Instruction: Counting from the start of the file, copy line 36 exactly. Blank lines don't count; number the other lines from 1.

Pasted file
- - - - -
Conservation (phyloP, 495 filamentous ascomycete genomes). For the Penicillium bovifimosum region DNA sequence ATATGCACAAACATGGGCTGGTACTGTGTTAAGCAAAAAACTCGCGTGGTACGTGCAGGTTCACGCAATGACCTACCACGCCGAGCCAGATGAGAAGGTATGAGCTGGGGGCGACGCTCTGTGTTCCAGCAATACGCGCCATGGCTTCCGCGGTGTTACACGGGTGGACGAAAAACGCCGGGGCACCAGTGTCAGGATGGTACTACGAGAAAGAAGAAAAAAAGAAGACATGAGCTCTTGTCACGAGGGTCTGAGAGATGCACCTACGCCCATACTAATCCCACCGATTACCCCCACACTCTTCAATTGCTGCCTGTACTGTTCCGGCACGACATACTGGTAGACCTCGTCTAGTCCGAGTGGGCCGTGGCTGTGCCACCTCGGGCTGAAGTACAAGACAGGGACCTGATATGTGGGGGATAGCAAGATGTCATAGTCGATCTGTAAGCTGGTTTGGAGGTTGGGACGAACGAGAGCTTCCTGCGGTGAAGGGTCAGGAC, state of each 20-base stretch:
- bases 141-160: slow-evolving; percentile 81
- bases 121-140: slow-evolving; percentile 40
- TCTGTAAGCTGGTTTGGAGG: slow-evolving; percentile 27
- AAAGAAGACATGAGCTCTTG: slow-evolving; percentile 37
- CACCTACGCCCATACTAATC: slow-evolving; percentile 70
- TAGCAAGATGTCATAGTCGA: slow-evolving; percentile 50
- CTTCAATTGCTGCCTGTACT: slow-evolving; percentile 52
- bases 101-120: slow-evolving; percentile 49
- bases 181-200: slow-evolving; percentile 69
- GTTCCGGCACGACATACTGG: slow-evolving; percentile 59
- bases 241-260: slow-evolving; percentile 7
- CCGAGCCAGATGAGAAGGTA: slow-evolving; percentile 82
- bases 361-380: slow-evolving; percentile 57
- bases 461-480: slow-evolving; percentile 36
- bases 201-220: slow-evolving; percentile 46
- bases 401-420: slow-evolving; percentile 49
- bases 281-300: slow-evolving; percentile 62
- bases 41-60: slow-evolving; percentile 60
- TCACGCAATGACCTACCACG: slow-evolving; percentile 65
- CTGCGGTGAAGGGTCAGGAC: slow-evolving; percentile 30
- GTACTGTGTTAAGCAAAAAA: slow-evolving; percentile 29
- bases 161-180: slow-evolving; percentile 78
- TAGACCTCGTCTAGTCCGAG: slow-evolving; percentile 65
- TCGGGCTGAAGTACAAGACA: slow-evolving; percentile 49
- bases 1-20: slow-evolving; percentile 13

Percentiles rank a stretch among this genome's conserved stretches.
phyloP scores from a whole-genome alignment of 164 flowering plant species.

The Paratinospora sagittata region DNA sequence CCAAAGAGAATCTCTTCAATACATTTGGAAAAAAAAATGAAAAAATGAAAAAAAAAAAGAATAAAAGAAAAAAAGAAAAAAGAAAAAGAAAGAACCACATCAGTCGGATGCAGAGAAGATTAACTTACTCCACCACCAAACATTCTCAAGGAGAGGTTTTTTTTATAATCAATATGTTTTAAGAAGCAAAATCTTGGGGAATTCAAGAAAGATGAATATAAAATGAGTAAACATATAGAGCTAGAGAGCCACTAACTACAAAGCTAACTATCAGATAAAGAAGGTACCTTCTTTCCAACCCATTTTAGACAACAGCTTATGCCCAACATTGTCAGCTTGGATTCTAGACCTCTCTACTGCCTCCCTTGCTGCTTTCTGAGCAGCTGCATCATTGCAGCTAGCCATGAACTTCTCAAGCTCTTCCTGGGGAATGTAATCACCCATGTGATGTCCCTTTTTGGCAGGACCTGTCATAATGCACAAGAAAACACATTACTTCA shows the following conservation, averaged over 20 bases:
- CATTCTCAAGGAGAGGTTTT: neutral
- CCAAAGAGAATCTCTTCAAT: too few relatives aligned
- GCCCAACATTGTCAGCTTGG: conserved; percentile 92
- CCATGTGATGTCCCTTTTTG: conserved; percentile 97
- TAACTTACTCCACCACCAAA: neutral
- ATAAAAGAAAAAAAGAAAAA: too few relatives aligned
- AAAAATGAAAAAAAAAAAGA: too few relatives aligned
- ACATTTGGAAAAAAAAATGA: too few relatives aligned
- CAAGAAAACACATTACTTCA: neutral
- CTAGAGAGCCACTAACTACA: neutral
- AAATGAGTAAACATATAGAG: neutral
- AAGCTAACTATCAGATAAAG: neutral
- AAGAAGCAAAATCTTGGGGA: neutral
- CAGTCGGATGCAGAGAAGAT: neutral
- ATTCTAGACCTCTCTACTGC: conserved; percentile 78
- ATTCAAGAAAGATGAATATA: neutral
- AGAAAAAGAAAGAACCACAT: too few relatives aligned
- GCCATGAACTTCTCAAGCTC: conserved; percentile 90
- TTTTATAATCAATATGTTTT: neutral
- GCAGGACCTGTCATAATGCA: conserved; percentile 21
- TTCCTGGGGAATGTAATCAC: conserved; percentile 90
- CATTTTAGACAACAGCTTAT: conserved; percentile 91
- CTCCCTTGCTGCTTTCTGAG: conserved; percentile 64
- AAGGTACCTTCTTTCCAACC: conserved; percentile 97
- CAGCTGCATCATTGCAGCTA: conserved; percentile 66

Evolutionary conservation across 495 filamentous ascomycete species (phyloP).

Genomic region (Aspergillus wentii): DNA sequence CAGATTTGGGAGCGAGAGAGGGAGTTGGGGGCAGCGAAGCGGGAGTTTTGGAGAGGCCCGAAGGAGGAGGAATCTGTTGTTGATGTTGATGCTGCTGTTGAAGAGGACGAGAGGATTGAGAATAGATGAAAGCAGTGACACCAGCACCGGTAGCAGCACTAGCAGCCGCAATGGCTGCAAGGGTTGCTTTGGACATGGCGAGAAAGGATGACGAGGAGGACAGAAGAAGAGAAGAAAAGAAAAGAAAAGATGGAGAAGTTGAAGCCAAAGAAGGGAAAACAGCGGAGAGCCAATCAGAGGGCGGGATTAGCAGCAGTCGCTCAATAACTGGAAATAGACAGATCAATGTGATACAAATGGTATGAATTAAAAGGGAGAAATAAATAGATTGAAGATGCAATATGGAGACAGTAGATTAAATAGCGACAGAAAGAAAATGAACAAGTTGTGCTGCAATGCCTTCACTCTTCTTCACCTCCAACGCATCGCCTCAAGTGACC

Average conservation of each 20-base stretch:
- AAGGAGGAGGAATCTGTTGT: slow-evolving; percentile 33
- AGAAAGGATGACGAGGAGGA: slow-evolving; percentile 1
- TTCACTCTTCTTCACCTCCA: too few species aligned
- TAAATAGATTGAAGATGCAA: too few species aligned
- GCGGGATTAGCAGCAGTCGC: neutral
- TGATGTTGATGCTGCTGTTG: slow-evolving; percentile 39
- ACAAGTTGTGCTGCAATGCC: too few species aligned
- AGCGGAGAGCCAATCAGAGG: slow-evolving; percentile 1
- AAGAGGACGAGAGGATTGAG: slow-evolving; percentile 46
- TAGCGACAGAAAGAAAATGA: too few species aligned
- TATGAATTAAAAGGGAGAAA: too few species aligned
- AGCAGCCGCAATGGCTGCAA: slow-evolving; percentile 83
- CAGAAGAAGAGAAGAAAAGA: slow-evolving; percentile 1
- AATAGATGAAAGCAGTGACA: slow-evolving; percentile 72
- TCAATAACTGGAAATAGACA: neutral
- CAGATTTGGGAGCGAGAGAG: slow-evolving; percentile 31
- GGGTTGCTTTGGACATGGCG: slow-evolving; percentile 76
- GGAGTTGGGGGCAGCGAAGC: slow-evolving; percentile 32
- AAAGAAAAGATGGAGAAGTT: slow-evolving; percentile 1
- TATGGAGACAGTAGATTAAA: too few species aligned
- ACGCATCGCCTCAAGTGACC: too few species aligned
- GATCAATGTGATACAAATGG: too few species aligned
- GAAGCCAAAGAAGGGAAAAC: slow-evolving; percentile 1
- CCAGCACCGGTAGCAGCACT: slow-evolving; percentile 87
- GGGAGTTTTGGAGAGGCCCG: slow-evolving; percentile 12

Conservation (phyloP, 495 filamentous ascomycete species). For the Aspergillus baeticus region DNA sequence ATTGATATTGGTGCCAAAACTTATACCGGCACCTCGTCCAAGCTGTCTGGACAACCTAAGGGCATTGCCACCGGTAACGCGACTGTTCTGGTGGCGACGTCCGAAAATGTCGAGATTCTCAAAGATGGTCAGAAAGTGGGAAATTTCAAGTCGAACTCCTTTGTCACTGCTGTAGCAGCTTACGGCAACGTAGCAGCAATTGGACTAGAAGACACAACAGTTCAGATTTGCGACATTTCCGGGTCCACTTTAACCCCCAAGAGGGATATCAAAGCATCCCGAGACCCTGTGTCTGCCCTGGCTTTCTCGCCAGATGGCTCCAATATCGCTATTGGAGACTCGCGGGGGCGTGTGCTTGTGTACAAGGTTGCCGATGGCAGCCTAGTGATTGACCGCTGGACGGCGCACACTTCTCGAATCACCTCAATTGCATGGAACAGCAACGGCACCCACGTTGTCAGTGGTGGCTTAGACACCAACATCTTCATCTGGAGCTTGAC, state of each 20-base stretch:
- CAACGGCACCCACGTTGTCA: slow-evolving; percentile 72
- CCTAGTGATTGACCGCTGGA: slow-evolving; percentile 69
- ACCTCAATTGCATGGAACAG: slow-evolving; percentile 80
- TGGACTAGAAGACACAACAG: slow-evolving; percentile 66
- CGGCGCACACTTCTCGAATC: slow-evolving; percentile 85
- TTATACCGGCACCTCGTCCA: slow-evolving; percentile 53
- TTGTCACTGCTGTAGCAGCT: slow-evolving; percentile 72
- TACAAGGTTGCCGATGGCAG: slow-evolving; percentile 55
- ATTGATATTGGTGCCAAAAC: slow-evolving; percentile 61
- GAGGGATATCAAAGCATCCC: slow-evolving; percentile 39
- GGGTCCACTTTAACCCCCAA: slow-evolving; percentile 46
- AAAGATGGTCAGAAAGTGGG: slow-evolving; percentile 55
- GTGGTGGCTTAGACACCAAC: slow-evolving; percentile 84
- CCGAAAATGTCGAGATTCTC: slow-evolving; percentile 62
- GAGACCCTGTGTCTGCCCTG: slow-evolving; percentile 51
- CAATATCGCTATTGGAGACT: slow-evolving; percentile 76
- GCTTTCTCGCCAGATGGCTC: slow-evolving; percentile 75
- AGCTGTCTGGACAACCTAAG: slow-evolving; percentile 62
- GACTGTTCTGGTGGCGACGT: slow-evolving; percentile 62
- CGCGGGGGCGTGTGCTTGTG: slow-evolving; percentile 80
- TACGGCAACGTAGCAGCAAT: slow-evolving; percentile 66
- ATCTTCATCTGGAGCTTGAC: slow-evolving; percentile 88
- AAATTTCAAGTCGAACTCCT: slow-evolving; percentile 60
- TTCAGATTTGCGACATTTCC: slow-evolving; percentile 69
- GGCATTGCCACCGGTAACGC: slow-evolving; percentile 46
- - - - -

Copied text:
- AAAAATGAAAAAAAAAAAGA: too few relatives aligned